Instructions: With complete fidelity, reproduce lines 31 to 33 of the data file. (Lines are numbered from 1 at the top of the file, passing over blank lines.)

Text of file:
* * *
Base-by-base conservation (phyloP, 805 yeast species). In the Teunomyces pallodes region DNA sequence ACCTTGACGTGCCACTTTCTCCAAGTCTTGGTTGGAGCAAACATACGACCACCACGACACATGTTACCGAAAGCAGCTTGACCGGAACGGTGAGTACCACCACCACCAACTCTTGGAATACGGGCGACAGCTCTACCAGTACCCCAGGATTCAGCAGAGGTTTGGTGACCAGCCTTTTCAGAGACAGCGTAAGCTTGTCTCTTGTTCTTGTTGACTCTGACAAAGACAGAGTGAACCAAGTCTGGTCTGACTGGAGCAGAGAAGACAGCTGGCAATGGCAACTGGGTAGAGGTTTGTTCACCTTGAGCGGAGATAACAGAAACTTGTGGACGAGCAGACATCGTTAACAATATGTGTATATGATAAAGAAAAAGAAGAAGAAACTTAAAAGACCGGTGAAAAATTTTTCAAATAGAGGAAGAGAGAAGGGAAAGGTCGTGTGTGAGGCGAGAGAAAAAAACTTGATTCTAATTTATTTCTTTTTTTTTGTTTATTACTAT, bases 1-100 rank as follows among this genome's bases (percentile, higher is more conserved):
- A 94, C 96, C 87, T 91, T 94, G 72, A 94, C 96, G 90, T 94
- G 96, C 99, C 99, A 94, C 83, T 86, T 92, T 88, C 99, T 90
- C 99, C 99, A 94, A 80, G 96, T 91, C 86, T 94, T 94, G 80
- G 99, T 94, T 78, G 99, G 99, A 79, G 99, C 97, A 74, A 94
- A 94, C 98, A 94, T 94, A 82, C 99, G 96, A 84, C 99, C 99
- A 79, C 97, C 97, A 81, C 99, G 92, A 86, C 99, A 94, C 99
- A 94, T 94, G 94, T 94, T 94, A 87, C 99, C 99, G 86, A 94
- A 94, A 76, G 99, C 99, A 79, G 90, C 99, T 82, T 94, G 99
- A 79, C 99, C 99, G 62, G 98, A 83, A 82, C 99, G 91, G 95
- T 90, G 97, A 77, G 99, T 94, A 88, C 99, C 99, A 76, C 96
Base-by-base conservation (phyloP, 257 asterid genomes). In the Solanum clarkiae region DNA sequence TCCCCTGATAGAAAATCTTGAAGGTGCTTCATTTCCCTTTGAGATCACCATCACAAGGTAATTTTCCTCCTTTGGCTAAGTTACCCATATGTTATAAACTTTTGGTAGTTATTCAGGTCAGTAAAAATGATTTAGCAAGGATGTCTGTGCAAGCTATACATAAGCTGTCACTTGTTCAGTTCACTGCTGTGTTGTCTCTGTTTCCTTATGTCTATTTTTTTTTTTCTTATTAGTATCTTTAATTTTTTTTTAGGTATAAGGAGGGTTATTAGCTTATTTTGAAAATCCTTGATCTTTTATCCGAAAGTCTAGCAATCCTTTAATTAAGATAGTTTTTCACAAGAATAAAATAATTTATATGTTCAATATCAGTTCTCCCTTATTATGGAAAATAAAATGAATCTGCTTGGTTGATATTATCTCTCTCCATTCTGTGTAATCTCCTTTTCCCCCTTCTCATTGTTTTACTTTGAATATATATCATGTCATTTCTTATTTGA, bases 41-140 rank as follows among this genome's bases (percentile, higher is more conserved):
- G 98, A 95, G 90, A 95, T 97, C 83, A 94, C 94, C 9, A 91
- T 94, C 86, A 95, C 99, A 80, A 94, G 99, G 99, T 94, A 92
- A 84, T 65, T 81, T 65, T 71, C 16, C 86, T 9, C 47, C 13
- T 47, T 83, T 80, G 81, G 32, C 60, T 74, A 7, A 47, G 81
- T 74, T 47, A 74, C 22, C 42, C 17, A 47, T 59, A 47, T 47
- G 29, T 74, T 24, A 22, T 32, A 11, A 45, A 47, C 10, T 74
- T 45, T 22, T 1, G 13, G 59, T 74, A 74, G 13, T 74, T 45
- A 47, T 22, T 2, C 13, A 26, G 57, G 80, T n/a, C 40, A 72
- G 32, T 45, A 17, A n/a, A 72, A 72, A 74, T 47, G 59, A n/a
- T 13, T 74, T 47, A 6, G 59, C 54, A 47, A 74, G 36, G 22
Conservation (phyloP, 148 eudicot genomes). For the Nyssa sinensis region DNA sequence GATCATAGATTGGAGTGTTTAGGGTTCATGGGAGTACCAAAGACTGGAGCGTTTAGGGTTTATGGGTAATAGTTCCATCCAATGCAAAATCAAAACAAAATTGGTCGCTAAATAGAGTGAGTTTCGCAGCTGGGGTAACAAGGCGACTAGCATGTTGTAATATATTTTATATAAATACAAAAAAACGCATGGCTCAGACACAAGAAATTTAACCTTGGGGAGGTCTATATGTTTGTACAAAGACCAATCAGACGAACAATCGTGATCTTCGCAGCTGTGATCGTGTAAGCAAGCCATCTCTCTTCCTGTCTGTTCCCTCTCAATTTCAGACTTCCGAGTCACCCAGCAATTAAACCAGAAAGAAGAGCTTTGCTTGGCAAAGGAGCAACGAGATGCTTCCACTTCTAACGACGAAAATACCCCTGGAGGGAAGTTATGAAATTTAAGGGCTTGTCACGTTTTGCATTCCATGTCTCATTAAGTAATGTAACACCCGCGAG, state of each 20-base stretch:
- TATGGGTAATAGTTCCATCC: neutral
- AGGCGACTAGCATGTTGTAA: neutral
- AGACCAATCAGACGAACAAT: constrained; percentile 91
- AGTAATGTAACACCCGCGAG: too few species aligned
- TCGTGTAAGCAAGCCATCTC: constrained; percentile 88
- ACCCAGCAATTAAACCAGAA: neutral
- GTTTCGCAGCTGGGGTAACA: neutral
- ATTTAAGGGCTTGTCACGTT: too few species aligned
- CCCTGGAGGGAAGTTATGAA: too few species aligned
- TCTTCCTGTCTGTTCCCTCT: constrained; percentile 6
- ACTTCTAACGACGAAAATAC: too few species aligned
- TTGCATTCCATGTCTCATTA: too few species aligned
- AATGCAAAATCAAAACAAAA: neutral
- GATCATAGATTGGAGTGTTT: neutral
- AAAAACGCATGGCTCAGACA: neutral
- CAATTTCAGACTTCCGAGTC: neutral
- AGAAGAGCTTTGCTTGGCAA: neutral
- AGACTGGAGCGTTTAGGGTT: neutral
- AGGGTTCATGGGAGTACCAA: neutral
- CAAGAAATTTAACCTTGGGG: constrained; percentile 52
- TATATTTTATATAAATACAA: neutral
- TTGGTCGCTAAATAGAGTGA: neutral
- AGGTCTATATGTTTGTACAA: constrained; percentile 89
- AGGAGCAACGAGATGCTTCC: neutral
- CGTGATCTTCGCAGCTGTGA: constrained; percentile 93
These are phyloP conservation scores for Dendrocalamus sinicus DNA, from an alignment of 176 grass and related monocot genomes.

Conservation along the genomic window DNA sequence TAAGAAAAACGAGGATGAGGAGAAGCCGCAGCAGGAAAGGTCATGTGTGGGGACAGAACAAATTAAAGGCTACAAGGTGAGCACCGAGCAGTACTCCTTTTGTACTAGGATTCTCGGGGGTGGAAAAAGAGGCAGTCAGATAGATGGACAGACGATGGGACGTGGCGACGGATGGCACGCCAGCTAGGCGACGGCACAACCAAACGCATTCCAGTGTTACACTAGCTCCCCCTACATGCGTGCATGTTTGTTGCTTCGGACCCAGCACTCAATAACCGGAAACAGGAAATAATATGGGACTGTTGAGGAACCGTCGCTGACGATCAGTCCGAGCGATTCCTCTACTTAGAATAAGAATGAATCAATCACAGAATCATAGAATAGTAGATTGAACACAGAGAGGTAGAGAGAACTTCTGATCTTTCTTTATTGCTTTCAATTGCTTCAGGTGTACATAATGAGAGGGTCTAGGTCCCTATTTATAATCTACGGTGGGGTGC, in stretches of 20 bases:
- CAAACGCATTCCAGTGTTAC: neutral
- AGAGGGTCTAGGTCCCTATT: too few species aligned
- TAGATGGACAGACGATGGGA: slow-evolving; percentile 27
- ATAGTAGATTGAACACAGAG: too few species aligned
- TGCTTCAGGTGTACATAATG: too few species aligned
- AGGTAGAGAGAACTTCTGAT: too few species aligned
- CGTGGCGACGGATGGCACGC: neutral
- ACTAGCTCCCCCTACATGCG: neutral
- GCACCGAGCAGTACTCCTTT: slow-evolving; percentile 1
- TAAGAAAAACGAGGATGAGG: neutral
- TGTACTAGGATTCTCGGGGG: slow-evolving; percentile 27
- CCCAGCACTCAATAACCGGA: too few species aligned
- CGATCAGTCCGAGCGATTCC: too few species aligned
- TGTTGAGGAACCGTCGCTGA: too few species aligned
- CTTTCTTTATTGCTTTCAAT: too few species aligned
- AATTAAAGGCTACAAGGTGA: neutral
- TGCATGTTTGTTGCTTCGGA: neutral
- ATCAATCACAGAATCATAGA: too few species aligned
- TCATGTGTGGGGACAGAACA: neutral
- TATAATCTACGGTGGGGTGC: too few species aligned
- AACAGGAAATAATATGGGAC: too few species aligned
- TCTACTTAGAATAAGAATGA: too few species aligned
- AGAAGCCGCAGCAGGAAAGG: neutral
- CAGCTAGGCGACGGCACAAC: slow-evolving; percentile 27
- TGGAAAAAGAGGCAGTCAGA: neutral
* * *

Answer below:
- ATTTAAGGGCTTGTCACGTT: too few species aligned
- CCCTGGAGGGAAGTTATGAA: too few species aligned
- TCTTCCTGTCTGTTCCCTCT: constrained; percentile 6